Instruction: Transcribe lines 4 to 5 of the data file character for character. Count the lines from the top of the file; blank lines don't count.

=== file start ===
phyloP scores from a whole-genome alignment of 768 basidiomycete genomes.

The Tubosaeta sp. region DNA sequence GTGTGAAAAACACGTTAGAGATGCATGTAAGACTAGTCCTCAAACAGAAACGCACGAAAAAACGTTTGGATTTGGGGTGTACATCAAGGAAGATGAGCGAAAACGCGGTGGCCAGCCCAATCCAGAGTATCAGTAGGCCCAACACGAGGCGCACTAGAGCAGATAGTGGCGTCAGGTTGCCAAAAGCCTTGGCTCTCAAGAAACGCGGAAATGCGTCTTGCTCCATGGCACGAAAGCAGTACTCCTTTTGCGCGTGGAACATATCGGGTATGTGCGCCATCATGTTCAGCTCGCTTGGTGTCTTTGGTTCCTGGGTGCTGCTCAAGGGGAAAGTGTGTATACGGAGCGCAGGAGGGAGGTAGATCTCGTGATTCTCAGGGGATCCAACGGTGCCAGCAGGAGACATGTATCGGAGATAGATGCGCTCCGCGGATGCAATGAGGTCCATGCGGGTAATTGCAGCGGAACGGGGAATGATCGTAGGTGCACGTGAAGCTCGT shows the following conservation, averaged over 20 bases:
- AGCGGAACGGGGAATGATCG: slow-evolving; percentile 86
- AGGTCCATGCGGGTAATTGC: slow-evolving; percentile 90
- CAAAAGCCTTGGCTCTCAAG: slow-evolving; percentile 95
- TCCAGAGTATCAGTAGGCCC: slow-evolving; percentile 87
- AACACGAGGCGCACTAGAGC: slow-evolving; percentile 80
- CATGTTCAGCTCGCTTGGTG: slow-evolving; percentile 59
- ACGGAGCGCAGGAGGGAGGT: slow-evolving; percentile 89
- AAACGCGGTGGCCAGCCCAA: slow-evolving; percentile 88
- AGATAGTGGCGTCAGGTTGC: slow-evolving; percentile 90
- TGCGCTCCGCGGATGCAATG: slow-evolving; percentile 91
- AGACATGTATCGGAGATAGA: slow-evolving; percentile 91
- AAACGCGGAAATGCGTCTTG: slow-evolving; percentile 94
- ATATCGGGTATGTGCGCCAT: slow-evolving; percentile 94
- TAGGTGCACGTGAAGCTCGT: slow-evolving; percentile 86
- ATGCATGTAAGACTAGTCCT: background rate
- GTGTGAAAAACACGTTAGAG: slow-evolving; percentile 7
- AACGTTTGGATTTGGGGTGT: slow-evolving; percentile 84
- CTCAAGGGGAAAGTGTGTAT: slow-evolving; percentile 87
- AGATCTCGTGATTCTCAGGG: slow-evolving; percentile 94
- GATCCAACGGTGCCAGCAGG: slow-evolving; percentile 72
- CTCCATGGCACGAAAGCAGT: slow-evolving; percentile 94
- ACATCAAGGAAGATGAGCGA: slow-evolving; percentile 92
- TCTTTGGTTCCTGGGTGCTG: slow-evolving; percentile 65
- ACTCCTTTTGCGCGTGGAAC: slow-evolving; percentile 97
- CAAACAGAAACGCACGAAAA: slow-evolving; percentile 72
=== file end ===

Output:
- AGGTCCATGCGGGTAATTGC: slow-evolving; percentile 90
- CAAAAGCCTTGGCTCTCAAG: slow-evolving; percentile 95